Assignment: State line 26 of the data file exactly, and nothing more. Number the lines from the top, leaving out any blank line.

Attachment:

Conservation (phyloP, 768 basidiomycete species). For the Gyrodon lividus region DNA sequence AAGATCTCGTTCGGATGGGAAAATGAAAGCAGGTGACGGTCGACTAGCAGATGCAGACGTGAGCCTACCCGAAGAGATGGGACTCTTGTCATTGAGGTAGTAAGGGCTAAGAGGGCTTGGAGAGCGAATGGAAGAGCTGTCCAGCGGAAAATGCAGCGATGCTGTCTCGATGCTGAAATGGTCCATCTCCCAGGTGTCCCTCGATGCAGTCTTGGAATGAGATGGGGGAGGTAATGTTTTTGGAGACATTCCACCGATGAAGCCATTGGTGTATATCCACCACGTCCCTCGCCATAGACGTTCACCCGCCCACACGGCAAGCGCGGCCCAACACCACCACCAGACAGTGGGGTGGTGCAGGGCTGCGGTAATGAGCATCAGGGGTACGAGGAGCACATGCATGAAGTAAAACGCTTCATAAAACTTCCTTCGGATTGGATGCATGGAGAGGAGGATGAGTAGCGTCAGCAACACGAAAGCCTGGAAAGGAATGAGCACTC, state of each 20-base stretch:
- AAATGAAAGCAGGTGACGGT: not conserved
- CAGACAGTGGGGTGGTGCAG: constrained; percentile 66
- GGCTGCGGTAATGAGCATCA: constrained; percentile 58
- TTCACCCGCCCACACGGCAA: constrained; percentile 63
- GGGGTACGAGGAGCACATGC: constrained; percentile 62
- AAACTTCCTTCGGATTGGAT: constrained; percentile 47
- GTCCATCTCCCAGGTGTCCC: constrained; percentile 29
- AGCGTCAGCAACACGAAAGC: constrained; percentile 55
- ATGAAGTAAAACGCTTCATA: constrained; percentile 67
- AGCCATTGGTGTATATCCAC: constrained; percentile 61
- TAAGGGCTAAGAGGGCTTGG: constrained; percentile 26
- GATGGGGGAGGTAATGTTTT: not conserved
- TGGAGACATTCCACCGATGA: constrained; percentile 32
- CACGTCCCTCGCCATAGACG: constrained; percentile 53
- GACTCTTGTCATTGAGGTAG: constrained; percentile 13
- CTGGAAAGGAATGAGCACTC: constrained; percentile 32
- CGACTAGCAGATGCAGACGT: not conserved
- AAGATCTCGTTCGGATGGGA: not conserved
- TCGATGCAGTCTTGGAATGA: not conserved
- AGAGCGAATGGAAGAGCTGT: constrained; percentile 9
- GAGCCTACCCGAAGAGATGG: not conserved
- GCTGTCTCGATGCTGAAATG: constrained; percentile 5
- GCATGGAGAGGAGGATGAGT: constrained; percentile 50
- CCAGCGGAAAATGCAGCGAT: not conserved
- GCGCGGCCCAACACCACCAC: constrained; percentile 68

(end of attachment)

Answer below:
- GCGCGGCCCAACACCACCAC: constrained; percentile 68